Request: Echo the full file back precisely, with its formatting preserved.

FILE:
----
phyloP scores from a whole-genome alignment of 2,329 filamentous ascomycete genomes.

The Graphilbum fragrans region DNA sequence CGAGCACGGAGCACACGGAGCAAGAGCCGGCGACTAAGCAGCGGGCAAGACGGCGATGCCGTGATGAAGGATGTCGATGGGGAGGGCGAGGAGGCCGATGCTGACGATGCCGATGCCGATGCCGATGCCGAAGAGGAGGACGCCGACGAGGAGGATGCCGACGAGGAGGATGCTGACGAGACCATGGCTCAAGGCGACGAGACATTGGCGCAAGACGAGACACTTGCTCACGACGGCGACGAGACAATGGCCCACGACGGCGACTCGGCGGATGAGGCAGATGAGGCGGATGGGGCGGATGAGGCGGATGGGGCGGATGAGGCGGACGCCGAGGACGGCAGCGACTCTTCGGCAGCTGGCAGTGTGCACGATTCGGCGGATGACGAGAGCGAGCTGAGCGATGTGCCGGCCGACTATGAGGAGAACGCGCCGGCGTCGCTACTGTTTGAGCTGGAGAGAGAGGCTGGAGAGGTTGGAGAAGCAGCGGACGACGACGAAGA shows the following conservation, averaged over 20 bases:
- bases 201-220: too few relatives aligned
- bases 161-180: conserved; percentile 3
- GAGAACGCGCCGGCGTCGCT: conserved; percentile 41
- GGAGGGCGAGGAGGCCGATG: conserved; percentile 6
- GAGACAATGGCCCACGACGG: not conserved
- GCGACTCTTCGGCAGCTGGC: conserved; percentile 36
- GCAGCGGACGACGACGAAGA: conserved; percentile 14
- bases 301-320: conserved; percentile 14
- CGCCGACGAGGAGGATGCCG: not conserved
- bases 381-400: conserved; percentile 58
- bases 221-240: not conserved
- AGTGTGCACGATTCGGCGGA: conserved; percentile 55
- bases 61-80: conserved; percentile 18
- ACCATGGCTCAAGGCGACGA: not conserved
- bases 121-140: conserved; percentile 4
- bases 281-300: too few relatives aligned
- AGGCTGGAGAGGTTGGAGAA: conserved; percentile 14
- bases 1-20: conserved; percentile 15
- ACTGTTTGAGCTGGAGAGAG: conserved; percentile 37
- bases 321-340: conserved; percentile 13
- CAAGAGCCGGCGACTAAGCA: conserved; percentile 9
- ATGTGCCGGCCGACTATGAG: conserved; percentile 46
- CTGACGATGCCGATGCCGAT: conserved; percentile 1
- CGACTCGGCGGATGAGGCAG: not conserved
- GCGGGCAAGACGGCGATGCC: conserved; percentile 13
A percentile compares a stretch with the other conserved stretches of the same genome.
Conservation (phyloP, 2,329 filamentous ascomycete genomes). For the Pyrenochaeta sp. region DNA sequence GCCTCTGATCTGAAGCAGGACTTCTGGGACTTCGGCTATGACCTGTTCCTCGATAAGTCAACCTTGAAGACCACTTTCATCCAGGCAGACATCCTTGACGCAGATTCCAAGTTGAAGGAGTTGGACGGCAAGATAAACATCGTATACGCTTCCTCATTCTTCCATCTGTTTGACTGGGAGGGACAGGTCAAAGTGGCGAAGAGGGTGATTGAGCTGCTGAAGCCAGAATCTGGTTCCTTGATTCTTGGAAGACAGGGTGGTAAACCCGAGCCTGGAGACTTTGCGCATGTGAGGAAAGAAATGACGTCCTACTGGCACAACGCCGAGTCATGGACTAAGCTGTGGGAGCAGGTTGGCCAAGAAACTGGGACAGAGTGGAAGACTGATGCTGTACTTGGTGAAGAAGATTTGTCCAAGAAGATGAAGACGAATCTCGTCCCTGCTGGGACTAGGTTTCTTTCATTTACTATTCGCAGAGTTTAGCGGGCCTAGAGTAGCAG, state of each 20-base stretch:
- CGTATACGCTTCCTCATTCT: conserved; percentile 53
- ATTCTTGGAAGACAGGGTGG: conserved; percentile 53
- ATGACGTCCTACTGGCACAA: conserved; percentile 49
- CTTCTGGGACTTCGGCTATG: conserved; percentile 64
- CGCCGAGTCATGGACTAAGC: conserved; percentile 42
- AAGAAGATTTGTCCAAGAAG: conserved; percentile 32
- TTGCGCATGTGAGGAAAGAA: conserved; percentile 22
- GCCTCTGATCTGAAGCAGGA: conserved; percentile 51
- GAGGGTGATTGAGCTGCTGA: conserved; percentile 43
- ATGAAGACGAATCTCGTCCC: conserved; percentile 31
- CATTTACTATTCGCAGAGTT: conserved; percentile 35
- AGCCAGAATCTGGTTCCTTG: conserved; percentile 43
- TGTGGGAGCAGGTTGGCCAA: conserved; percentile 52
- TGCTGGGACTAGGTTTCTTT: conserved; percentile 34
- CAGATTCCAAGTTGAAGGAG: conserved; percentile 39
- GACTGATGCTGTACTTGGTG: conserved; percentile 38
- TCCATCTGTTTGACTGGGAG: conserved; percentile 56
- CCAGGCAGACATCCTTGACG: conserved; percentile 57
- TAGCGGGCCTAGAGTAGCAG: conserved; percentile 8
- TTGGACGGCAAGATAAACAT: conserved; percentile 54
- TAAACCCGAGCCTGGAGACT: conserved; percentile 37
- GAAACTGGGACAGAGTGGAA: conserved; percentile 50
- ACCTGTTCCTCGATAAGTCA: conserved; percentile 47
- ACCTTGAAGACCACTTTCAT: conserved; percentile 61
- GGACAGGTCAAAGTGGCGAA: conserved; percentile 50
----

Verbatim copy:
phyloP scores from a whole-genome alignment of 2,329 filamentous ascomycete genomes.

The Graphilbum fragrans region DNA sequence CGAGCACGGAGCACACGGAGCAAGAGCCGGCGACTAAGCAGCGGGCAAGACGGCGATGCCGTGATGAAGGATGTCGATGGGGAGGGCGAGGAGGCCGATGCTGACGATGCCGATGCCGATGCCGATGCCGAAGAGGAGGACGCCGACGAGGAGGATGCCGACGAGGAGGATGCTGACGAGACCATGGCTCAAGGCGACGAGACATTGGCGCAAGACGAGACACTTGCTCACGACGGCGACGAGACAATGGCCCACGACGGCGACTCGGCGGATGAGGCAGATGAGGCGGATGGGGCGGATGAGGCGGATGGGGCGGATGAGGCGGACGCCGAGGACGGCAGCGACTCTTCGGCAGCTGGCAGTGTGCACGATTCGGCGGATGACGAGAGCGAGCTGAGCGATGTGCCGGCCGACTATGAGGAGAACGCGCCGGCGTCGCTACTGTTTGAGCTGGAGAGAGAGGCTGGAGAGGTTGGAGAAGCAGCGGACGACGACGAAGA shows the following conservation, averaged over 20 bases:
- bases 201-220: too few relatives aligned
- bases 161-180: conserved; percentile 3
- GAGAACGCGCCGGCGTCGCT: conserved; percentile 41
- GGAGGGCGAGGAGGCCGATG: conserved; percentile 6
- GAGACAATGGCCCACGACGG: not conserved
- GCGACTCTTCGGCAGCTGGC: conserved; percentile 36
- GCAGCGGACGACGACGAAGA: conserved; percentile 14
- bases 301-320: conserved; percentile 14
- CGCCGACGAGGAGGATGCCG: not conserved
- bases 381-400: conserved; percentile 58
- bases 221-240: not conserved
- AGTGTGCACGATTCGGCGGA: conserved; percentile 55
- bases 61-80: conserved; percentile 18
- ACCATGGCTCAAGGCGACGA: not conserved
- bases 121-140: conserved; percentile 4
- bases 281-300: too few relatives aligned
- AGGCTGGAGAGGTTGGAGAA: conserved; percentile 14
- bases 1-20: conserved; percentile 15
- ACTGTTTGAGCTGGAGAGAG: conserved; percentile 37
- bases 321-340: conserved; percentile 13
- CAAGAGCCGGCGACTAAGCA: conserved; percentile 9
- ATGTGCCGGCCGACTATGAG: conserved; percentile 46
- CTGACGATGCCGATGCCGAT: conserved; percentile 1
- CGACTCGGCGGATGAGGCAG: not conserved
- GCGGGCAAGACGGCGATGCC: conserved; percentile 13
A percentile compares a stretch with the other conserved stretches of the same genome.
Conservation (phyloP, 2,329 filamentous ascomycete genomes). For the Pyrenochaeta sp. region DNA sequence GCCTCTGATCTGAAGCAGGACTTCTGGGACTTCGGCTATGACCTGTTCCTCGATAAGTCAACCTTGAAGACCACTTTCATCCAGGCAGACATCCTTGACGCAGATTCCAAGTTGAAGGAGTTGGACGGCAAGATAAACATCGTATACGCTTCCTCATTCTTCCATCTGTTTGACTGGGAGGGACAGGTCAAAGTGGCGAAGAGGGTGATTGAGCTGCTGAAGCCAGAATCTGGTTCCTTGATTCTTGGAAGACAGGGTGGTAAACCCGAGCCTGGAGACTTTGCGCATGTGAGGAAAGAAATGACGTCCTACTGGCACAACGCCGAGTCATGGACTAAGCTGTGGGAGCAGGTTGGCCAAGAAACTGGGACAGAGTGGAAGACTGATGCTGTACTTGGTGAAGAAGATTTGTCCAAGAAGATGAAGACGAATCTCGTCCCTGCTGGGACTAGGTTTCTTTCATTTACTATTCGCAGAGTTTAGCGGGCCTAGAGTAGCAG, state of each 20-base stretch:
- CGTATACGCTTCCTCATTCT: conserved; percentile 53
- ATTCTTGGAAGACAGGGTGG: conserved; percentile 53
- ATGACGTCCTACTGGCACAA: conserved; percentile 49
- CTTCTGGGACTTCGGCTATG: conserved; percentile 64
- CGCCGAGTCATGGACTAAGC: conserved; percentile 42
- AAGAAGATTTGTCCAAGAAG: conserved; percentile 32
- TTGCGCATGTGAGGAAAGAA: conserved; percentile 22
- GCCTCTGATCTGAAGCAGGA: conserved; percentile 51
- GAGGGTGATTGAGCTGCTGA: conserved; percentile 43
- ATGAAGACGAATCTCGTCCC: conserved; percentile 31
- CATTTACTATTCGCAGAGTT: conserved; percentile 35
- AGCCAGAATCTGGTTCCTTG: conserved; percentile 43
- TGTGGGAGCAGGTTGGCCAA: conserved; percentile 52
- TGCTGGGACTAGGTTTCTTT: conserved; percentile 34
- CAGATTCCAAGTTGAAGGAG: conserved; percentile 39
- GACTGATGCTGTACTTGGTG: conserved; percentile 38
- TCCATCTGTTTGACTGGGAG: conserved; percentile 56
- CCAGGCAGACATCCTTGACG: conserved; percentile 57
- TAGCGGGCCTAGAGTAGCAG: conserved; percentile 8
- TTGGACGGCAAGATAAACAT: conserved; percentile 54
- TAAACCCGAGCCTGGAGACT: conserved; percentile 37
- GAAACTGGGACAGAGTGGAA: conserved; percentile 50
- ACCTGTTCCTCGATAAGTCA: conserved; percentile 47
- ACCTTGAAGACCACTTTCAT: conserved; percentile 61
- GGACAGGTCAAAGTGGCGAA: conserved; percentile 50